Design for Life
Design for Life Ltd is a small design and editorial company. We are currently offering a highly collectable set of stereo (3D or 3-dimensional) photographs by the great French photographer Jacques Henri Lartigue, Hidden Depths, and a compatible stereo viewer.
More information is provided below, and an extended interview with me in which I talk about Design for Life and Hidden Depths can be found on Henri Peyre's wonderful site, links shown on the right.
Jacques Henri Lartigue
Lartigue was born in 1894 and began taking photographs when he was just six years old. He continued for nearly a century, in the process filling 120 huge photograph albums documenting his own life and that of his family and friends. Made famous by Richard Avedon in 1963, many of Lartigue's early photographs have been endlessly recycled since. You can find out more about Lartigue here.
Despite his popularity, few people know that many of Lartigue's greatest photographs were taken in stereo. Also known as 3D, this technique allows a photograph to show depth as well as the height and width of a conventional photograph. This means that backgrounds look farther away while, for instance, people in the foreground appear distinctly closer. You can find out more about stereo here.
The Card Set
These wonderful images have never before been available in stereo. Now Design for Life offers a set of 100 stereo photographs in a limited edition of 2,000 copies each individually numbered, and available with a custom viewer designed to show the photographs to best advantage.
The full set of 100 cards
The 100 cards in the set each have a stereo photograph in the original format, a quotation from Lartigue, and a commentary on the back of the card. In addition there is a 32 page bound booklet with a biography of Lartigue and an explanation of stereo photography and its place in his oeuvre.
The photographs have been carefully chosen from the Lartigue archive of over 5,000 stereos to show some of his best-known photographs (although never seen in stereo) and also some that have never been published elsewhere. They have all been scanned from the original negatives to ensure the best possible quality.
These stereo images take you into the scene being photographed, giving a sensation of actually being there that cannot be captured in any other way. Lartigue himself regarded the stereos as very special, and when interviewed on the subject, expressed great regret that they had only ever been published in their 2D form.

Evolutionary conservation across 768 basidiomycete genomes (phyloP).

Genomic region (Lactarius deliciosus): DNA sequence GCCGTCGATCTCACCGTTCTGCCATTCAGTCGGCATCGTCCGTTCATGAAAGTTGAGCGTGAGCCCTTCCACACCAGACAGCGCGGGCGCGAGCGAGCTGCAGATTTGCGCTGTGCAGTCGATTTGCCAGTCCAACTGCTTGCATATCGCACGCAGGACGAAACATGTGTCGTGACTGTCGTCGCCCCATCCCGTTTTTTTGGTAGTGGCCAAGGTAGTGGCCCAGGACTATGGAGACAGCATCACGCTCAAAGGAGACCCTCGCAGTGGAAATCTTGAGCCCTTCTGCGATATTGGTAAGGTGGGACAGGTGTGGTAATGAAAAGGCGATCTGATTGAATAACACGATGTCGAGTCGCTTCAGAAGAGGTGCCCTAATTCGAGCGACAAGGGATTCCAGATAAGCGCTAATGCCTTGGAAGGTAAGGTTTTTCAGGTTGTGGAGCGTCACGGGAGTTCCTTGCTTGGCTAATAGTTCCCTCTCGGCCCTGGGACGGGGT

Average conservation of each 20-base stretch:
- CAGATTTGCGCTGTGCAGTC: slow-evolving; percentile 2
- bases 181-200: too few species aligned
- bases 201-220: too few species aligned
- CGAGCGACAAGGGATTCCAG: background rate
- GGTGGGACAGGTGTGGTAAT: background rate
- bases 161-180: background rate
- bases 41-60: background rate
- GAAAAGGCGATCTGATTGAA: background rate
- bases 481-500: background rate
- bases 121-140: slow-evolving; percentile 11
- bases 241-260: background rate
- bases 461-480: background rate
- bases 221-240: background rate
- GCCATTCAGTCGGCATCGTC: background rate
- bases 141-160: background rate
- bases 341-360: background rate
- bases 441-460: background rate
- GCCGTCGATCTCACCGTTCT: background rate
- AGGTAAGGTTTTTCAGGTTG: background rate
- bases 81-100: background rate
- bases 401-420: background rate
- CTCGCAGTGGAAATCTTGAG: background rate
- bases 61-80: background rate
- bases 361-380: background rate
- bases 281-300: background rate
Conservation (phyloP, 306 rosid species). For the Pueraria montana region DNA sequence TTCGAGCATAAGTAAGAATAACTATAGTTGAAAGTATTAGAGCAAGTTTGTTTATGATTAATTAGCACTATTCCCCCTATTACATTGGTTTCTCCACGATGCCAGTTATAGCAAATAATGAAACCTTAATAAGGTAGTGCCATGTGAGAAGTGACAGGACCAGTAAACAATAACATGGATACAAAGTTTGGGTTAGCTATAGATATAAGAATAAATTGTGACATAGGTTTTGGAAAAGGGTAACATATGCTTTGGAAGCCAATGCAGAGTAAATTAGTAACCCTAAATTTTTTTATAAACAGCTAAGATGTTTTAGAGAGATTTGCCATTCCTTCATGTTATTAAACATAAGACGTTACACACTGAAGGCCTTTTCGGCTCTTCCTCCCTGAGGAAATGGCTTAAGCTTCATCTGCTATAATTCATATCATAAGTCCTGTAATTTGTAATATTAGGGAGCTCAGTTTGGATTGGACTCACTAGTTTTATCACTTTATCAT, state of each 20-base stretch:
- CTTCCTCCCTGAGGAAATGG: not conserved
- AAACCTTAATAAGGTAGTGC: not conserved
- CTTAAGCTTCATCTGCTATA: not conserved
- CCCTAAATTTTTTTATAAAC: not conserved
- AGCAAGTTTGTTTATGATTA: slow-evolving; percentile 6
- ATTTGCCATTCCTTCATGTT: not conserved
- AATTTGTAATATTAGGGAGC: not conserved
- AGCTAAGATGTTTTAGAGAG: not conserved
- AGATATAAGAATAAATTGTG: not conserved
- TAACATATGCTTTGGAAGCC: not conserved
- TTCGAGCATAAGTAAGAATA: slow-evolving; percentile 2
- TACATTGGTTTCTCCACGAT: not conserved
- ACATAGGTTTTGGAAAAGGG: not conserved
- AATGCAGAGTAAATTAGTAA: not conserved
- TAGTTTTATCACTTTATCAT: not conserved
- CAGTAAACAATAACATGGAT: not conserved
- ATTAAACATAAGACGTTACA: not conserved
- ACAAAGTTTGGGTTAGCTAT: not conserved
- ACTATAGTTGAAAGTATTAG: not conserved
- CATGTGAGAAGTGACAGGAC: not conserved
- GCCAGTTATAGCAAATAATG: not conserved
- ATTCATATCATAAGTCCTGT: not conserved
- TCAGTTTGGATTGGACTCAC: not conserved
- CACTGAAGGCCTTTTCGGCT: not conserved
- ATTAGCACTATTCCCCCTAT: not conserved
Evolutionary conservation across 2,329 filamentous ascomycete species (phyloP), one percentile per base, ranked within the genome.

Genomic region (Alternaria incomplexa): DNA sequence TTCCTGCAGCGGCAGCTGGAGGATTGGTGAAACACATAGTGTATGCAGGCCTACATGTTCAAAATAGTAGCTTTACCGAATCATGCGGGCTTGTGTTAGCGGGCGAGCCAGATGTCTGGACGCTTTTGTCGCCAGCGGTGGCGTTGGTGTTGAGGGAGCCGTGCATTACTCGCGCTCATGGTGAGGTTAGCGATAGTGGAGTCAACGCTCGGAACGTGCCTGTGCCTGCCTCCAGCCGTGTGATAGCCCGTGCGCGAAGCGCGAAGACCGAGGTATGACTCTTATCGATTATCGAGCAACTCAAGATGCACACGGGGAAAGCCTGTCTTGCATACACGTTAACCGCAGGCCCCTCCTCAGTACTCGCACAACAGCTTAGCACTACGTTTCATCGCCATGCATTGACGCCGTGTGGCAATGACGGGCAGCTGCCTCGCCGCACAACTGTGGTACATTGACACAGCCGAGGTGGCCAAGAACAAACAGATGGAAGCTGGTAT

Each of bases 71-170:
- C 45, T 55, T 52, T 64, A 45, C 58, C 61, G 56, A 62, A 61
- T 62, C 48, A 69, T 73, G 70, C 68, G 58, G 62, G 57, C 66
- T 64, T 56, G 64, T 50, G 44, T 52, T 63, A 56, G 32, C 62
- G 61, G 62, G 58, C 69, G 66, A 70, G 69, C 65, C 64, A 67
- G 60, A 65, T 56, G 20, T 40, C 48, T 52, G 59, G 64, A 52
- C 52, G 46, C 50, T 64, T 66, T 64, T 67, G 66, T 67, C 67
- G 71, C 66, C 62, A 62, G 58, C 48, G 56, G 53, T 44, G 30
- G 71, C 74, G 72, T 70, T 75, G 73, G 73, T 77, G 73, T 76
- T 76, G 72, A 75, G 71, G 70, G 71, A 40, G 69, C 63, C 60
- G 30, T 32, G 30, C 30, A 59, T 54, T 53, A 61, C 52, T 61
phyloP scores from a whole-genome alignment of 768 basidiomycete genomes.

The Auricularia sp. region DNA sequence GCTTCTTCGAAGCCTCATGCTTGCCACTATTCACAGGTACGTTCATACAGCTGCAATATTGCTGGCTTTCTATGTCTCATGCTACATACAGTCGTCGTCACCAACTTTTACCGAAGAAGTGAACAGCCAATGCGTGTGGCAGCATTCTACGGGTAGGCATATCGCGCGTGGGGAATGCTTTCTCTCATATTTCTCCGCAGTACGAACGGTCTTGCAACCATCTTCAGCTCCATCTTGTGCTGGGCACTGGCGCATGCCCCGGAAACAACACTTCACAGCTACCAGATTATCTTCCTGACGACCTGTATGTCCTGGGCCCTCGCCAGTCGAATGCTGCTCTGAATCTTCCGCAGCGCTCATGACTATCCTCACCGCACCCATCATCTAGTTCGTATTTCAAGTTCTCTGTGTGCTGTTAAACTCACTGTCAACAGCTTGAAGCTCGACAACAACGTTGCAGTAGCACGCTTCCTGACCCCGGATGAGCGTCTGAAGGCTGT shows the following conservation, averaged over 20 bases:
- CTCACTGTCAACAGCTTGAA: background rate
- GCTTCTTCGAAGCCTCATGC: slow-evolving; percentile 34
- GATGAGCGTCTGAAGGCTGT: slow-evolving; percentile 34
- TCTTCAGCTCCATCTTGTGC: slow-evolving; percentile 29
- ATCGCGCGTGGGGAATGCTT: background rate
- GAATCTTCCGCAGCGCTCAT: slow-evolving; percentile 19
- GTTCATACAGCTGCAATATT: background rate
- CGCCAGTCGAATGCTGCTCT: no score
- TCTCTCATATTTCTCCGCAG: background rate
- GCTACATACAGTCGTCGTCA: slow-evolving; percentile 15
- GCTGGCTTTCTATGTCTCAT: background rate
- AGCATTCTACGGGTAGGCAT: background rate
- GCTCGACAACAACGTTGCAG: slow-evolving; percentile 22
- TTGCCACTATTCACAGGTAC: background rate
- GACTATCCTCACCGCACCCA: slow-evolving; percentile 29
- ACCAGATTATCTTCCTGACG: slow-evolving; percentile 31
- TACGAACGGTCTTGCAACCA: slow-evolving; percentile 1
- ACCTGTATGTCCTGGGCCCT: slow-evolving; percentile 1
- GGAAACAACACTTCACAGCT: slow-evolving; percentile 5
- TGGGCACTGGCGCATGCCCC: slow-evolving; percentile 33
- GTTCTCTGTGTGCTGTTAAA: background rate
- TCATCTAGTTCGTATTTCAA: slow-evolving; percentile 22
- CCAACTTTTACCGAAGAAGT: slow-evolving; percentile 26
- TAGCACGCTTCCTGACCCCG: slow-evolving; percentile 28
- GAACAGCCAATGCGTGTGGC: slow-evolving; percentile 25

The complete package of cards in their custom box, book and stereoscope
The quality of production is superlative throughout. The cards are offset litho printed using 400lpi stochastic screens, with tritone separations for the very highest fidelity, on heavy 300gsm card. Hidden Depths is a limited edition of just 2,000 individually numbered copies, offering a unique chance to own photographs that have previously only ever been seen by Lartigue, his immediate family and a handful of privileged researchers at the Lartigue archive in Paris.
Hidden Depths has already received rave reviews - read a few here: reviews and see also the interviews in the links.
In order to show these wonderful photographs to best advantage, we have designed a unique stereoscope which:
- is lightweight and robust
- gives a unique shadowless light
- provides excellent image quality
- can be used hand-held or standing on a desk or table
- works first time every time even for beginners
The latest Mark III version of this stereoscope has further enhancements. In particular, the wider card slot allows the use of standard postcard size (6 x 4" or 15 x 10cm) prints. It thus makes an ideal viewer for Loreo or similar stereo prints.
In addition it is better designed and built, uses a higher grade of polypropylene, giving it a real 'precision engineered' feel, and holds the lenses more firmly than previous versions.
Made of translucent polypropylene, it has optical grade acrylic prismatic lenses giving a quality of image that is quite exceptional for a viewer in this class.
There's more information on the stereoscope here, including details of an example one enthusiast, Ron Labbe, has modified himself. I tell everyone that it's crucial to get as much light as possible onto the image - Ron's leaving nothing to chance!
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